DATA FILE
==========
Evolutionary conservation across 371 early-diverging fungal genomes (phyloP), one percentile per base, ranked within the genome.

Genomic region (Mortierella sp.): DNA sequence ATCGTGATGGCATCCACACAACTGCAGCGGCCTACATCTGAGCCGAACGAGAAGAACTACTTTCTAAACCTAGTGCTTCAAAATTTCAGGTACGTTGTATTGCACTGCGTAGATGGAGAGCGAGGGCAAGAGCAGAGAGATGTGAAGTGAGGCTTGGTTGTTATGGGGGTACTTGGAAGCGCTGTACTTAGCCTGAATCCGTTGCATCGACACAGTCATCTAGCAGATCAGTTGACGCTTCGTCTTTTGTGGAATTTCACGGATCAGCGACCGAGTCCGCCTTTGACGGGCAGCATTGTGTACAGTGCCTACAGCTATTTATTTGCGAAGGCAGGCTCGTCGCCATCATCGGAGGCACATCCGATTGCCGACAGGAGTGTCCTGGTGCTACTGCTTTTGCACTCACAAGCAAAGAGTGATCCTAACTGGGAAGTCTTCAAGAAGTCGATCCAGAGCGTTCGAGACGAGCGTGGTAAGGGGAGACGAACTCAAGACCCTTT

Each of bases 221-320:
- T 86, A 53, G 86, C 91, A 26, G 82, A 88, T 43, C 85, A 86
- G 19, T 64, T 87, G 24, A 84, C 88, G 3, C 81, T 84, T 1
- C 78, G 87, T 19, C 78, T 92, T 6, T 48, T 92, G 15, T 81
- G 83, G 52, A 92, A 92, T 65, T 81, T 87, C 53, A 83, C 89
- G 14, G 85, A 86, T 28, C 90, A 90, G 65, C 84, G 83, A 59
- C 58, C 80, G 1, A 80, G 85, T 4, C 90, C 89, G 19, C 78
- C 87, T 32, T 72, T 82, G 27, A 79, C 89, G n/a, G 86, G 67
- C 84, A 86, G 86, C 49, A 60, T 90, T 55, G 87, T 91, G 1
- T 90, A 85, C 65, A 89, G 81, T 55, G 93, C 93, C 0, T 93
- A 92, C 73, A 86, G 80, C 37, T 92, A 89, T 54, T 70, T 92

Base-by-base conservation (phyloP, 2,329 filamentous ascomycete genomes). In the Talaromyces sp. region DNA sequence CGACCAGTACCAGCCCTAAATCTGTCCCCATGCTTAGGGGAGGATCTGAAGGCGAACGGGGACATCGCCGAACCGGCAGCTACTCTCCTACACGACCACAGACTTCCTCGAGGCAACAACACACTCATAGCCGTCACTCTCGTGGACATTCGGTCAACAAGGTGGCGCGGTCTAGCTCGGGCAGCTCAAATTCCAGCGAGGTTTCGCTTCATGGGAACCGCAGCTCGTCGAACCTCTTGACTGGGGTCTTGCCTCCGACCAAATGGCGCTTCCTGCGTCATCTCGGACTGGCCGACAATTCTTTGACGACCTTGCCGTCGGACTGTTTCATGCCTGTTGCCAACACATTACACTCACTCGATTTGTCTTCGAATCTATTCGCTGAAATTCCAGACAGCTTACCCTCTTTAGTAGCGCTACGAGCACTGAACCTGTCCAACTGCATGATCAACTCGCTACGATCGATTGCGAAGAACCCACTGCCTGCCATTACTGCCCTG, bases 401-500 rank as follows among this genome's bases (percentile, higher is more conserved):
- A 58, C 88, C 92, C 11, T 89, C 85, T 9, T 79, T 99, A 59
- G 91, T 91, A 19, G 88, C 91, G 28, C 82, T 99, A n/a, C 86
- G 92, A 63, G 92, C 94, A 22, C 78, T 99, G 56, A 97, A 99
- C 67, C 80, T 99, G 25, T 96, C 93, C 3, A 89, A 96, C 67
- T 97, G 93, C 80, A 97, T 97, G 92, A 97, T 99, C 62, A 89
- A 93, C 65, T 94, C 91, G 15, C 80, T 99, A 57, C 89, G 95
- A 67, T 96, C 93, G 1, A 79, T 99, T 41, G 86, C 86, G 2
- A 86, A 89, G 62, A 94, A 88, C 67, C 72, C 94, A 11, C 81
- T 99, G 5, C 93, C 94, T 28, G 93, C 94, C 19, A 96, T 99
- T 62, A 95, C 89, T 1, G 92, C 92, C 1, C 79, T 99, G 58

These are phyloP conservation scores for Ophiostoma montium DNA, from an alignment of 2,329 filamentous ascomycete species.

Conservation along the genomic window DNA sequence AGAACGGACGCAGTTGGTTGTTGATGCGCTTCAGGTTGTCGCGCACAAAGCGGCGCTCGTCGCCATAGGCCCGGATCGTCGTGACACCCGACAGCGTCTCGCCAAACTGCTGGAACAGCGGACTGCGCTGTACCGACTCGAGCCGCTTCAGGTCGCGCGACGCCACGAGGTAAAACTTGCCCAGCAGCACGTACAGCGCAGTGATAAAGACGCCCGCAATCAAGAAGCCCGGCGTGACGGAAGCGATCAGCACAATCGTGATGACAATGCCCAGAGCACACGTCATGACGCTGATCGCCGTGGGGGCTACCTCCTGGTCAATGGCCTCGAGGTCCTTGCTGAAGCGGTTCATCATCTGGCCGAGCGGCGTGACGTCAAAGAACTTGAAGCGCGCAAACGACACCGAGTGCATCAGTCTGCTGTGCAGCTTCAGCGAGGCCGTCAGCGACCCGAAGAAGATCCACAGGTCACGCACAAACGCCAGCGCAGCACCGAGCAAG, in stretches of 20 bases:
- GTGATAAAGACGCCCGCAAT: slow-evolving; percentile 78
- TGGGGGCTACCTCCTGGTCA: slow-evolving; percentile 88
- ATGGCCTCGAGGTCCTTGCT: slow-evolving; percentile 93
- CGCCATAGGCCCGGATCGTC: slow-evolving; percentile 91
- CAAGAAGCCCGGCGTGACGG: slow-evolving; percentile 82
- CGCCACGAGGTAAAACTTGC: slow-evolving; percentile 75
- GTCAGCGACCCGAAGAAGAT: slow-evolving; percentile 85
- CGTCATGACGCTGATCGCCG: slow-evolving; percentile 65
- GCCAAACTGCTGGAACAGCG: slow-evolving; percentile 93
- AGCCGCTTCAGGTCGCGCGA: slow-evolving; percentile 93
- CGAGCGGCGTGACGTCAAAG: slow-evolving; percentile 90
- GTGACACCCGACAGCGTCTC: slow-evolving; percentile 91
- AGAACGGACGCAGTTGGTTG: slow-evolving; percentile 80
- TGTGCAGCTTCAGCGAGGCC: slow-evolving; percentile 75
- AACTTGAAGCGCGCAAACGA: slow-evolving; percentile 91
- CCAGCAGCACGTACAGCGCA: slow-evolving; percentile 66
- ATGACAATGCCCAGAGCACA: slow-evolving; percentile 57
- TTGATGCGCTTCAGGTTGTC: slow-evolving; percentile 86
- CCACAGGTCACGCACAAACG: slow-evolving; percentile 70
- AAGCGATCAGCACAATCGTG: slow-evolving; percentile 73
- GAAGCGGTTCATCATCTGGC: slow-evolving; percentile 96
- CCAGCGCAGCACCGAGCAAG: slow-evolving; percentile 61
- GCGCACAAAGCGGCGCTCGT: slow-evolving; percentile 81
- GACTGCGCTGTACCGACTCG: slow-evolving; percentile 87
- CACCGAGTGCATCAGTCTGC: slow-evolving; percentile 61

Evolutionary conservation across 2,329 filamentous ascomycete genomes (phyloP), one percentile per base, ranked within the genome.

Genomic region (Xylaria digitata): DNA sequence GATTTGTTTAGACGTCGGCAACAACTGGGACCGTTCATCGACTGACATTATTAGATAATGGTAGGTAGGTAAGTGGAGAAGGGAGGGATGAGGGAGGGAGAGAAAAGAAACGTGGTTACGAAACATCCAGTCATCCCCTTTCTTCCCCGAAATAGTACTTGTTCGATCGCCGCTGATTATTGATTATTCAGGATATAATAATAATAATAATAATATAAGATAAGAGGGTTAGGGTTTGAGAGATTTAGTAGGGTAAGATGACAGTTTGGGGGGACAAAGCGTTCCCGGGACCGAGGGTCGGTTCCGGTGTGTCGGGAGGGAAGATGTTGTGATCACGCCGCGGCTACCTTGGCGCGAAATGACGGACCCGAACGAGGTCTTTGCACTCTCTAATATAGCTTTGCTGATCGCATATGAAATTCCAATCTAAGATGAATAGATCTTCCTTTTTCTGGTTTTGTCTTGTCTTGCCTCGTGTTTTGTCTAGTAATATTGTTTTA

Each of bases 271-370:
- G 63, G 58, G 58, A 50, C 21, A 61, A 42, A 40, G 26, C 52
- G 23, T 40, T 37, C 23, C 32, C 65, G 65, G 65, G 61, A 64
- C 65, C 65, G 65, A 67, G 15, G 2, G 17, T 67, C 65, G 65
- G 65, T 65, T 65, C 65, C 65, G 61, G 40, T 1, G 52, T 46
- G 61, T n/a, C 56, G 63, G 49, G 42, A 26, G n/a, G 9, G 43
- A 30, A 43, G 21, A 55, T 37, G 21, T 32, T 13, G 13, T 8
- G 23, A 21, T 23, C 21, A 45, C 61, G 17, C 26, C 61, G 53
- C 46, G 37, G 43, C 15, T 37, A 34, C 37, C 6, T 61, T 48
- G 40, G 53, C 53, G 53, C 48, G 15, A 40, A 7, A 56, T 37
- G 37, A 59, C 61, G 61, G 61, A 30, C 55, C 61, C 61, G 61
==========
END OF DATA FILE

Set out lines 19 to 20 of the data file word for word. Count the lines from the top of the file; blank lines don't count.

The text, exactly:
- T 97, G 93, C 80, A 97, T 97, G 92, A 97, T 99, C 62, A 89
- A 93, C 65, T 94, C 91, G 15, C 80, T 99, A 57, C 89, G 95